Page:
Fix my Bike again: Deploy Daml Project in PostgreSQL-based Daml Ledger


One feature that amazes me a lot in Daml is that we can work on the model (smart contract) first before we choose which and what type of ledger our model is deployed. This is how I arrange these several articles. The first article (link) focused on the code: modeling a real life example with Daml and testing it in Daml Studio. Everything happened inside the studio and no ledger was used yet. In the next article (link) we worked on a complete deployment, with Daml Sandbox as the ledger, and Navigator as the frontend. This was done through a single command.

As the name suggested, the ledger is not persistent in the Daml Sandbox. In real life deployment the model is always made in a persistent ledger, which can be a centralized database or a distributed ledger. Here in this article we demonstrate a ledger with a centralized database, deploying our “fix my bike” example to a PostgreSQL database. It is done through the daml-on-sql driver provided by Digital Asset.


Let us first revisit our previous article (link), in which we used one single command daml start. This command performs the following tasks

  • compile the project
  • bring up the Daml Sandbox as the ledger
  • deploy the compiled model to the ledger
  • bring up Navigator as the frontend

With this, we walked through our demonstration and simulated a scenario with Navigator.

In this article we use a PostgreSQL database as the ledger keeping everything for our project. A driver daml-on-sql is needed to expose the gRPC ledger API to the world. The daml-on-sql driver communicates with the PostgreSQL database through JDBC to the URL exposed in the PostgreSQL.

Here is how it looks like when the project is deployed in the PostgreSQL-based Daml ledger.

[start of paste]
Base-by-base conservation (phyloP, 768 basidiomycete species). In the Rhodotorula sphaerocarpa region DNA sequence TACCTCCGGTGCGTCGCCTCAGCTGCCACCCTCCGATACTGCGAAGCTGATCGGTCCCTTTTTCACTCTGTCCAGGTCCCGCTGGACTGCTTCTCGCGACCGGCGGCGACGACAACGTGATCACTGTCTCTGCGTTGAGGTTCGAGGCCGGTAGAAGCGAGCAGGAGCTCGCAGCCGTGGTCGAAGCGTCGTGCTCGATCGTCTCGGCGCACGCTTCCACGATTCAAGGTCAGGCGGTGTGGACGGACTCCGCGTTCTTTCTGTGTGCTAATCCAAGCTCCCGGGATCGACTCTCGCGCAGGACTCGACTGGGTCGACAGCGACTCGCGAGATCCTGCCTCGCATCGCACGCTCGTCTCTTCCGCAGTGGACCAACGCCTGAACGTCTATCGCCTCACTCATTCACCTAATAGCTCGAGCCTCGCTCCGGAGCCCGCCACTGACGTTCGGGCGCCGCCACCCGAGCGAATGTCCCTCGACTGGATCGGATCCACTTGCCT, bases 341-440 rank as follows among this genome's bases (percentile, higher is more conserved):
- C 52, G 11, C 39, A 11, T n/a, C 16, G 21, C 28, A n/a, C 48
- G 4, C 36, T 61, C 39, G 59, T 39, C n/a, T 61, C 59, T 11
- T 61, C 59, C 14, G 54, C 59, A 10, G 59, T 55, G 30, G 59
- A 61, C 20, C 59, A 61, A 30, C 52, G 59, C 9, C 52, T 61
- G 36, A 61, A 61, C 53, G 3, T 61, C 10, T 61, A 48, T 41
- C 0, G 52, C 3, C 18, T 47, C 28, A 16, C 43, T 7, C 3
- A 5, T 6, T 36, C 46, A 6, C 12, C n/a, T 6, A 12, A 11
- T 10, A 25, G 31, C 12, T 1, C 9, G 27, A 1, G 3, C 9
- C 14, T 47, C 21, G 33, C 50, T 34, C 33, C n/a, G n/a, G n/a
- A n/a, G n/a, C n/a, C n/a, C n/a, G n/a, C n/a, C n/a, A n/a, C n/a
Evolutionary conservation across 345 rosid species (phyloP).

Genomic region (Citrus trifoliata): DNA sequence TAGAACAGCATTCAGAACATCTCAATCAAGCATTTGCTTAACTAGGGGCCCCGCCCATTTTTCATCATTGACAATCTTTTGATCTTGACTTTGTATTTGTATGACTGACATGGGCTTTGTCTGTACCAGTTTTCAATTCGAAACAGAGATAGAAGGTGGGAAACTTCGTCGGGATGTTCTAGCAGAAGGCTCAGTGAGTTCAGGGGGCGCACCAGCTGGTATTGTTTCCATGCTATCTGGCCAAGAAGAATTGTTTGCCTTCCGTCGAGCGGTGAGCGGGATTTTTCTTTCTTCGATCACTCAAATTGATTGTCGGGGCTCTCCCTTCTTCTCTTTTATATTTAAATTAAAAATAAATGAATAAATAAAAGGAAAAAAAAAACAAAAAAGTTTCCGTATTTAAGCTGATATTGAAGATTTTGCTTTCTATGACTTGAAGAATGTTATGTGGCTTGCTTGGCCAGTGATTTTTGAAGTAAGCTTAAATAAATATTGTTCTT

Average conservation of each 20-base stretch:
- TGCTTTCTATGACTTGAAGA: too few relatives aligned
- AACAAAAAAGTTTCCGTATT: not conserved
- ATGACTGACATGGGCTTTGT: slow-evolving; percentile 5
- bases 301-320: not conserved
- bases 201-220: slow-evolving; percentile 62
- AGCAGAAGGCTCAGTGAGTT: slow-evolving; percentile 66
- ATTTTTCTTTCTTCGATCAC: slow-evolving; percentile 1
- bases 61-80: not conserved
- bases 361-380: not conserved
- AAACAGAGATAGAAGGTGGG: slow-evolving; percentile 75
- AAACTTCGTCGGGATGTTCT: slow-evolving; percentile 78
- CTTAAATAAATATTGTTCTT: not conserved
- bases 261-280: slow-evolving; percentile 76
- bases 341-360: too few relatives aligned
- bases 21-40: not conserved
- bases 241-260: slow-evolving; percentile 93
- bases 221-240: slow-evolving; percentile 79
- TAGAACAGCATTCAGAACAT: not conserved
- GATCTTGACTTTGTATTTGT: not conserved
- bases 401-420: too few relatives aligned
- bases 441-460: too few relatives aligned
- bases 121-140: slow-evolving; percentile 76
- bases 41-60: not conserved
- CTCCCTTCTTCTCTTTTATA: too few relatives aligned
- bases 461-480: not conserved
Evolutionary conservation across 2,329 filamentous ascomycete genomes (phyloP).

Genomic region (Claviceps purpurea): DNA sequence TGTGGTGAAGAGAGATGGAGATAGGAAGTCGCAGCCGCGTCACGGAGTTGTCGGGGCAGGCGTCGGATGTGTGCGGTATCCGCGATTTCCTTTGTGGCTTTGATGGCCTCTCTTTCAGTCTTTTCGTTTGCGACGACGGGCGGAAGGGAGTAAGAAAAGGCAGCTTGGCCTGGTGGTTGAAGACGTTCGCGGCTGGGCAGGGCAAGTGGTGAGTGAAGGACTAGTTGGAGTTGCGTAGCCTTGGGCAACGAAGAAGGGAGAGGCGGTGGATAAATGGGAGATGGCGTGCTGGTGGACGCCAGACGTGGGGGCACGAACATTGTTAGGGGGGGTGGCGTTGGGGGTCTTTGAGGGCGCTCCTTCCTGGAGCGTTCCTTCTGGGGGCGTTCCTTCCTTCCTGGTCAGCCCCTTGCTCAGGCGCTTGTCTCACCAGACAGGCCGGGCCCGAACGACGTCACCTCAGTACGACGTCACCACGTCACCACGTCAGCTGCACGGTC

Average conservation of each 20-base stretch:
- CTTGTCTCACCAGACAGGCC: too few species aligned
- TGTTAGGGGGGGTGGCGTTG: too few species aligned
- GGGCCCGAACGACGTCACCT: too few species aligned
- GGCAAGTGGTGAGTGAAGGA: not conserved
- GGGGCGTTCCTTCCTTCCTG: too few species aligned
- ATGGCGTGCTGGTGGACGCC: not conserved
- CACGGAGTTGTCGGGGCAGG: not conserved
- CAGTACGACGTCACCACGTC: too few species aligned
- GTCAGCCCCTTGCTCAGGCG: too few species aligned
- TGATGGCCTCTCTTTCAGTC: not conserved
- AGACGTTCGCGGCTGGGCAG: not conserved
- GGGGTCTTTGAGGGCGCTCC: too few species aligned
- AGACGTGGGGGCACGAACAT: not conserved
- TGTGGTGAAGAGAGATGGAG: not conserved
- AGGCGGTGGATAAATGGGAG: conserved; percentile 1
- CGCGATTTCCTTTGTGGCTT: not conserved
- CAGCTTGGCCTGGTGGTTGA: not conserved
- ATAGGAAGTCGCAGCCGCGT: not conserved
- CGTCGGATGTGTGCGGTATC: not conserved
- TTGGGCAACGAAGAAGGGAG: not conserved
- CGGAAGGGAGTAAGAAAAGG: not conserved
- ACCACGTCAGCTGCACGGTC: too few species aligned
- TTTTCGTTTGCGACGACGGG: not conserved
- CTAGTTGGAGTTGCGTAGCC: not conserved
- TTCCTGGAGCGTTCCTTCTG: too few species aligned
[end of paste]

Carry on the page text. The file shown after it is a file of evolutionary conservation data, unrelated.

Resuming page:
Note: This is a simplified version of architecture, showing those components of our interests in the demonstration. A more comprehensive architecture can be found in the documentation (link).

Note: Prior to SDK 1.8.0 PostgreSQL is an option in Daml Sandbox. It is no longer after SDK 1.8.0. Here (link) you can find more about the Daml driver for PostgreSQL, which is used in this demonstration.

Demonstration Setup

Both the PostgreSQL database and Daml SDK are in one host in our demonstration. PostgreSQL exposes the URL, and the daml-on-sql driver to interact through JDBC. The daml-on-sql driver now provides a standard Daml ledger API, and Navigator is accessing the ledger for demonstration.

Here is the flow

  1. Install PostgreSQL
  2. Create a database and a user of full privileges
  3. Run daml-on-sql to access the database
  4. Deploy Daml code
  5. Run Navigator
  6. Access Navigator
  7. Perform our scenario simulation
  8. Observe ledger persistence

In my setup I am using Vagrant and Virtualbox to launch a Ubuntu 18.04 host. Make sure you have arranged volume sharing (for daml-on-sql driver) and port forwarding (port 7500 to localhost) to make things work.


Download and install PostgreSQL (link).

After successful installation PostgreSQL is running on my host.

Here we are preparing a database damlledger and a user daml with password daml for the Daml ledger. The database will hold the ledger. And the user will be used by daml-on-sql. Note the user needs all privileges upon the database. We use psql to implement this.

sudo -i -u postgres

We can see the database damlledger is newly created. The daml-on-sql driver will work upon this database later.

The daml-on-sql driver can be found in the release page (link). My demonstration is using SDK 1.11.0, and the file daml-on-sql-1.11.0.jar is inside Assets.

Here we need to specify the JDBC URL to our database damlledger in PostgreSQL, with the user and password.

java -jar daml-on-sql-1.11.0.jar --ledgerid=test --sql-backend-jdbcurl='jdbc:postgresql://localhost/damlledger?user=daml&password=daml'

By default, the daml-on-sql driver exposes localhost:6865 as the ledger API access point.

If we inspect the database damlledger again, we see the database is configured properly by the daml-on-sql driver.

It is time for our Daml project. We just use the same “fix my bike” model in my previous article (link) for this demonstration. We just repeat what we have done before.

daml new my-proj --template skeleton
cd my-proj